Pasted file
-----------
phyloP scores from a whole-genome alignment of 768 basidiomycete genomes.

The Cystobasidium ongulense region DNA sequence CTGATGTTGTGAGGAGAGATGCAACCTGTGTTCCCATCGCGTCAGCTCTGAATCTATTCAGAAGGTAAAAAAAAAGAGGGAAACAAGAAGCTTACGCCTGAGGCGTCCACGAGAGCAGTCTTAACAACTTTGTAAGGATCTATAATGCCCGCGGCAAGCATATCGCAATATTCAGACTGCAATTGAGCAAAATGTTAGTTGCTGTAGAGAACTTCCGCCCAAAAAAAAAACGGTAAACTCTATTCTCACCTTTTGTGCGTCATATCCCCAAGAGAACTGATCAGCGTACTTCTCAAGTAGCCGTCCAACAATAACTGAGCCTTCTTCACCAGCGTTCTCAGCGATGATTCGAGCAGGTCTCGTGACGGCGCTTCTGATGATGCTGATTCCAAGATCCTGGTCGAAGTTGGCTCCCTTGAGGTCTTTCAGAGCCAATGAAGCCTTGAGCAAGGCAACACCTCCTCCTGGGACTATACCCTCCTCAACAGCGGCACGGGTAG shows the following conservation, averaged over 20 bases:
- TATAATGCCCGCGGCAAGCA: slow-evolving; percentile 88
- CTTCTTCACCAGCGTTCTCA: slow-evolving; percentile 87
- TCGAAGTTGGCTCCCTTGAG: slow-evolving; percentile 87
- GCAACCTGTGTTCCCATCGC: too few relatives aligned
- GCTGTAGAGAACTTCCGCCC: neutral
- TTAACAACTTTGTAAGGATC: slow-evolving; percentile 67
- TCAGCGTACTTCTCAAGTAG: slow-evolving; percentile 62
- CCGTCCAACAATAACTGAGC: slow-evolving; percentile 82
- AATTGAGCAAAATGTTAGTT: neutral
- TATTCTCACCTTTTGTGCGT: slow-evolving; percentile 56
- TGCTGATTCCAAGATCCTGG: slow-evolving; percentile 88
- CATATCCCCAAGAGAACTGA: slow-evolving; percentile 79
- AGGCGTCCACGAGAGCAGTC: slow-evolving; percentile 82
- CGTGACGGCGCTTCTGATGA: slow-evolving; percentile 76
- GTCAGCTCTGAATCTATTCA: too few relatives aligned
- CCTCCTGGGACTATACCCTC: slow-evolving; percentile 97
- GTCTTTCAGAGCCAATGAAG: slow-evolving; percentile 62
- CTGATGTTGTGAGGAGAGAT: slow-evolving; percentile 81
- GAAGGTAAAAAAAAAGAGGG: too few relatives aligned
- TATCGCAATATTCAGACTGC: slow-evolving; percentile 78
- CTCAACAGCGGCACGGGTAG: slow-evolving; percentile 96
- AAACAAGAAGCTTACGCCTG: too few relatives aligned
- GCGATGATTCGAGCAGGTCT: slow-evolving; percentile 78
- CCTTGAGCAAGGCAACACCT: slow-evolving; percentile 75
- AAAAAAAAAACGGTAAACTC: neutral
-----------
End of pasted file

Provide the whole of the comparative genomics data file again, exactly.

phyloP scores from a whole-genome alignment of 768 basidiomycete genomes.

The Cystobasidium ongulense region DNA sequence CTGATGTTGTGAGGAGAGATGCAACCTGTGTTCCCATCGCGTCAGCTCTGAATCTATTCAGAAGGTAAAAAAAAAGAGGGAAACAAGAAGCTTACGCCTGAGGCGTCCACGAGAGCAGTCTTAACAACTTTGTAAGGATCTATAATGCCCGCGGCAAGCATATCGCAATATTCAGACTGCAATTGAGCAAAATGTTAGTTGCTGTAGAGAACTTCCGCCCAAAAAAAAAACGGTAAACTCTATTCTCACCTTTTGTGCGTCATATCCCCAAGAGAACTGATCAGCGTACTTCTCAAGTAGCCGTCCAACAATAACTGAGCCTTCTTCACCAGCGTTCTCAGCGATGATTCGAGCAGGTCTCGTGACGGCGCTTCTGATGATGCTGATTCCAAGATCCTGGTCGAAGTTGGCTCCCTTGAGGTCTTTCAGAGCCAATGAAGCCTTGAGCAAGGCAACACCTCCTCCTGGGACTATACCCTCCTCAACAGCGGCACGGGTAG shows the following conservation, averaged over 20 bases:
- TATAATGCCCGCGGCAAGCA: slow-evolving; percentile 88
- CTTCTTCACCAGCGTTCTCA: slow-evolving; percentile 87
- TCGAAGTTGGCTCCCTTGAG: slow-evolving; percentile 87
- GCAACCTGTGTTCCCATCGC: too few relatives aligned
- GCTGTAGAGAACTTCCGCCC: neutral
- TTAACAACTTTGTAAGGATC: slow-evolving; percentile 67
- TCAGCGTACTTCTCAAGTAG: slow-evolving; percentile 62
- CCGTCCAACAATAACTGAGC: slow-evolving; percentile 82
- AATTGAGCAAAATGTTAGTT: neutral
- TATTCTCACCTTTTGTGCGT: slow-evolving; percentile 56
- TGCTGATTCCAAGATCCTGG: slow-evolving; percentile 88
- CATATCCCCAAGAGAACTGA: slow-evolving; percentile 79
- AGGCGTCCACGAGAGCAGTC: slow-evolving; percentile 82
- CGTGACGGCGCTTCTGATGA: slow-evolving; percentile 76
- GTCAGCTCTGAATCTATTCA: too few relatives aligned
- CCTCCTGGGACTATACCCTC: slow-evolving; percentile 97
- GTCTTTCAGAGCCAATGAAG: slow-evolving; percentile 62
- CTGATGTTGTGAGGAGAGAT: slow-evolving; percentile 81
- GAAGGTAAAAAAAAAGAGGG: too few relatives aligned
- TATCGCAATATTCAGACTGC: slow-evolving; percentile 78
- CTCAACAGCGGCACGGGTAG: slow-evolving; percentile 96
- AAACAAGAAGCTTACGCCTG: too few relatives aligned
- GCGATGATTCGAGCAGGTCT: slow-evolving; percentile 78
- CCTTGAGCAAGGCAACACCT: slow-evolving; percentile 75
- AAAAAAAAAACGGTAAACTC: neutral